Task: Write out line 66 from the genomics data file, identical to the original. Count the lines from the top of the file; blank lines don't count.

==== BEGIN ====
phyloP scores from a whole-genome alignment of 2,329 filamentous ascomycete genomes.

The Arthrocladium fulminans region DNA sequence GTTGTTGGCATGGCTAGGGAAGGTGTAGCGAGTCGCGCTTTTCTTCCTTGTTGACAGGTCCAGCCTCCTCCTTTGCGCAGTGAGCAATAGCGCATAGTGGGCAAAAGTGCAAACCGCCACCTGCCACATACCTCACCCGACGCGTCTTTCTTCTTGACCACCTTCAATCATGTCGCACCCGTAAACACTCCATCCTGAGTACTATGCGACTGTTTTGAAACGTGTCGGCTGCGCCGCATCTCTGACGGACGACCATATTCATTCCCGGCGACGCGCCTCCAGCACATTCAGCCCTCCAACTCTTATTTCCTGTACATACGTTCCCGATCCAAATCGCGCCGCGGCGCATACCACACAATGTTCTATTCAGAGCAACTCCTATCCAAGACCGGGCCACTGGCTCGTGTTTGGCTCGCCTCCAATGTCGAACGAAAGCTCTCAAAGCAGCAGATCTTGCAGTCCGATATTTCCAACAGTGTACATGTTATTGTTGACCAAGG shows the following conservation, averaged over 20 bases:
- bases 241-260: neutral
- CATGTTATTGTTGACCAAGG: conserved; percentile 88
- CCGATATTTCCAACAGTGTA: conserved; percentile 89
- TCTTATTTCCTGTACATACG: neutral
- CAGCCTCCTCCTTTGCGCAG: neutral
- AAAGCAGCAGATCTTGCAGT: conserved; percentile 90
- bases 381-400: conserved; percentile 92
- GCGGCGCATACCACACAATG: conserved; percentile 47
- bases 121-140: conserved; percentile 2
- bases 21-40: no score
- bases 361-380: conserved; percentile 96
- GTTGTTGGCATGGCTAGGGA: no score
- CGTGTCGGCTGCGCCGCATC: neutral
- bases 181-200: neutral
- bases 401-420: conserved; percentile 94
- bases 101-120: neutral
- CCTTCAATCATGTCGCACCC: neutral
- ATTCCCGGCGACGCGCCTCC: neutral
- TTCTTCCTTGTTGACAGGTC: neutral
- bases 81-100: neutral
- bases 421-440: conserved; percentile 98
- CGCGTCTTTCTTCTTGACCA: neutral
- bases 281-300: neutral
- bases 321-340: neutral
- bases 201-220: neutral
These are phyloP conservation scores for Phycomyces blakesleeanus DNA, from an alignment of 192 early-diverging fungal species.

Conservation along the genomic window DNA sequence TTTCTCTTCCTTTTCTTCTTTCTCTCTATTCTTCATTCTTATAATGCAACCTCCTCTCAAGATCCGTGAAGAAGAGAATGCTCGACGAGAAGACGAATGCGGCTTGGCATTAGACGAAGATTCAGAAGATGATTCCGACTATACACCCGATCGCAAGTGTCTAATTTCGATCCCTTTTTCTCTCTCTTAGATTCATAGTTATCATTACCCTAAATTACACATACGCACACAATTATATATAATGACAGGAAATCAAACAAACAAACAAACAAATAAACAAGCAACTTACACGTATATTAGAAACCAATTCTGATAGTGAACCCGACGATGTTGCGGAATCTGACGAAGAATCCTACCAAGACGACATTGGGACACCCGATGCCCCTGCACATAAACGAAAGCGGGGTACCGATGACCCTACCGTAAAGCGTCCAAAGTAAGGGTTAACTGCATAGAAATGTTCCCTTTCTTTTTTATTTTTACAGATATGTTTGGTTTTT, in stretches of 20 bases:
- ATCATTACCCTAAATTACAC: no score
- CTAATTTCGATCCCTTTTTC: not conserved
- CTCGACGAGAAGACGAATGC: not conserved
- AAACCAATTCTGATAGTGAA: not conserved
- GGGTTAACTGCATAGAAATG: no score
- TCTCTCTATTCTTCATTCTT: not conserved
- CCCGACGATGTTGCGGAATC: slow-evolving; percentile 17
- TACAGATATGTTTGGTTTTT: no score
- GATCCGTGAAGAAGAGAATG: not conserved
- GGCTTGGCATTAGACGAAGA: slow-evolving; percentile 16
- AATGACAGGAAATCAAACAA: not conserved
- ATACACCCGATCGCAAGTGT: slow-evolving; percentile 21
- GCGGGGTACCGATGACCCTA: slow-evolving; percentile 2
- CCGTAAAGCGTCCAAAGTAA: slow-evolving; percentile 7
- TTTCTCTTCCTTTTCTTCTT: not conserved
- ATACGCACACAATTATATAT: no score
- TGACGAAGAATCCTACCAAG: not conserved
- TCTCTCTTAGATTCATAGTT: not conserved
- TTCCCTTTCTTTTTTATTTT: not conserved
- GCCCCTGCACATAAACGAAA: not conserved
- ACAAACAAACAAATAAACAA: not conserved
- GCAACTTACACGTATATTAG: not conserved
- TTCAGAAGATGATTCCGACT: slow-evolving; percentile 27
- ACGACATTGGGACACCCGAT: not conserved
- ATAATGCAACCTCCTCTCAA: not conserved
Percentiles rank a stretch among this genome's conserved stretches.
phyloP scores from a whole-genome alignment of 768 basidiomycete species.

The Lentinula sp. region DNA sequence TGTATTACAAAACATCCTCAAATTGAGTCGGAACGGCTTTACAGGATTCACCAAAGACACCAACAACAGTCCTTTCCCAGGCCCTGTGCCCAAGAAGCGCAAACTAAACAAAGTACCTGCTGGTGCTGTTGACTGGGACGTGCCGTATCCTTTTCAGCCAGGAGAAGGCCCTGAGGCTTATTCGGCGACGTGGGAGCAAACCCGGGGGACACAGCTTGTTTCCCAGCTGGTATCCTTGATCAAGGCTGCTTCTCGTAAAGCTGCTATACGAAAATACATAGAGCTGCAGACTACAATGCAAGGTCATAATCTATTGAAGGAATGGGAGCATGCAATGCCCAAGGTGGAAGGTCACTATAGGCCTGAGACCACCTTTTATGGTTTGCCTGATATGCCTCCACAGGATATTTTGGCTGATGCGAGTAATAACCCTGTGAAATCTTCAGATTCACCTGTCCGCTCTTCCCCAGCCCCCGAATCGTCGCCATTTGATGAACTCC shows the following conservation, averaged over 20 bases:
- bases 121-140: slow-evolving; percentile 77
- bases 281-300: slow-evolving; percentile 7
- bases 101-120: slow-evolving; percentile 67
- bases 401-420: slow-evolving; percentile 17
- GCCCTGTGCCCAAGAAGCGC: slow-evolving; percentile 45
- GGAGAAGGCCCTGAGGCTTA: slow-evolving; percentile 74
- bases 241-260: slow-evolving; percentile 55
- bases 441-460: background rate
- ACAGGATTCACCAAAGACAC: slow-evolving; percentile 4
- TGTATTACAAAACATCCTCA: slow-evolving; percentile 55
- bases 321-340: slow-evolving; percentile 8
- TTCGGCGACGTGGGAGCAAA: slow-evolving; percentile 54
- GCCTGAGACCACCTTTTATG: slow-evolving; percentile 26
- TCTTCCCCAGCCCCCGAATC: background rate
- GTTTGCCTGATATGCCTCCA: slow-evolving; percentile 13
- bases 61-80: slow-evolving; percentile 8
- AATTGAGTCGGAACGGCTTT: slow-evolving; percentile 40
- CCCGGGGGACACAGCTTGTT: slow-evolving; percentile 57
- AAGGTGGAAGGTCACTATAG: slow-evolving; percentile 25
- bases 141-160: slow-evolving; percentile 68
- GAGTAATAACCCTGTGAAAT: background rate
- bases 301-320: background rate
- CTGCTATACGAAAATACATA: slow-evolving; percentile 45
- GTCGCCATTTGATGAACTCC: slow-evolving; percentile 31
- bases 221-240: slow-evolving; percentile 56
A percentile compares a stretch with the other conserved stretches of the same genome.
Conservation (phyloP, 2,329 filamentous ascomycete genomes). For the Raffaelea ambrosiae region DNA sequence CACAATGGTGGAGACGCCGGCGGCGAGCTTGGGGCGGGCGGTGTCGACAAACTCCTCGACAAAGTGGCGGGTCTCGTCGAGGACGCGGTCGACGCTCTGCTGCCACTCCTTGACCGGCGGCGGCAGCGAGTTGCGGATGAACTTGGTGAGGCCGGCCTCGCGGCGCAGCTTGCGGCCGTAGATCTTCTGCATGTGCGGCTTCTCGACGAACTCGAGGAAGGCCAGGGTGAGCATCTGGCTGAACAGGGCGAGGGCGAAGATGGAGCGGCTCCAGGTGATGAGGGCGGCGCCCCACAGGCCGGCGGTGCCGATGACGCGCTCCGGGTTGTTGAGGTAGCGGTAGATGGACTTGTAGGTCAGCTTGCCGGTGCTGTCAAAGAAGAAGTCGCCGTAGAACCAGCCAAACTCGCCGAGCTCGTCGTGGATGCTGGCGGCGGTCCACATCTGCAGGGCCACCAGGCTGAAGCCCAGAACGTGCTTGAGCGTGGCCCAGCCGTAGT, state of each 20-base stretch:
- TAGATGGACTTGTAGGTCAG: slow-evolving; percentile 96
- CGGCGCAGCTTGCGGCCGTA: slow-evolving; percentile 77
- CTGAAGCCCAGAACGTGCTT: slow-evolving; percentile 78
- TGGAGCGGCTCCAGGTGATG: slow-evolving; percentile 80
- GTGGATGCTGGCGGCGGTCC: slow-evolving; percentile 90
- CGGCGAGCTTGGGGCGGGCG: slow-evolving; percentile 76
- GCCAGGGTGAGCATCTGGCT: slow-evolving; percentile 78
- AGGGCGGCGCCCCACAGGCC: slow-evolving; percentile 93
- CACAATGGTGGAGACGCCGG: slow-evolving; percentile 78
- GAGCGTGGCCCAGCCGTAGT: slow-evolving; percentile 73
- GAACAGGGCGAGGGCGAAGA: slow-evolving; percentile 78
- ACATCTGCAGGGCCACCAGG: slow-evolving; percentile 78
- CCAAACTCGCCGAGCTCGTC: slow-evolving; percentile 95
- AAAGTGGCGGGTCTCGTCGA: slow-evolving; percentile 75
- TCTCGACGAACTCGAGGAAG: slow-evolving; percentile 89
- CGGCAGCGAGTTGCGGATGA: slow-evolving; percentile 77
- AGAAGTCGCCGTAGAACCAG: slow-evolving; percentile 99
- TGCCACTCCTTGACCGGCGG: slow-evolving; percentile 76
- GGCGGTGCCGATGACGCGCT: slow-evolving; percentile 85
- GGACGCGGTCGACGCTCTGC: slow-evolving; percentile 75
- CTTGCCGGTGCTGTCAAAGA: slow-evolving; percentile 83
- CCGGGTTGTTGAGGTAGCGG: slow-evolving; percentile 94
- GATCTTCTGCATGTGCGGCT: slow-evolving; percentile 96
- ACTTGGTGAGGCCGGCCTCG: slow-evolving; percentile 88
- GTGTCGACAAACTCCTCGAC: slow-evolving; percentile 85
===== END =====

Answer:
- ACAGGATTCACCAAAGACAC: slow-evolving; percentile 4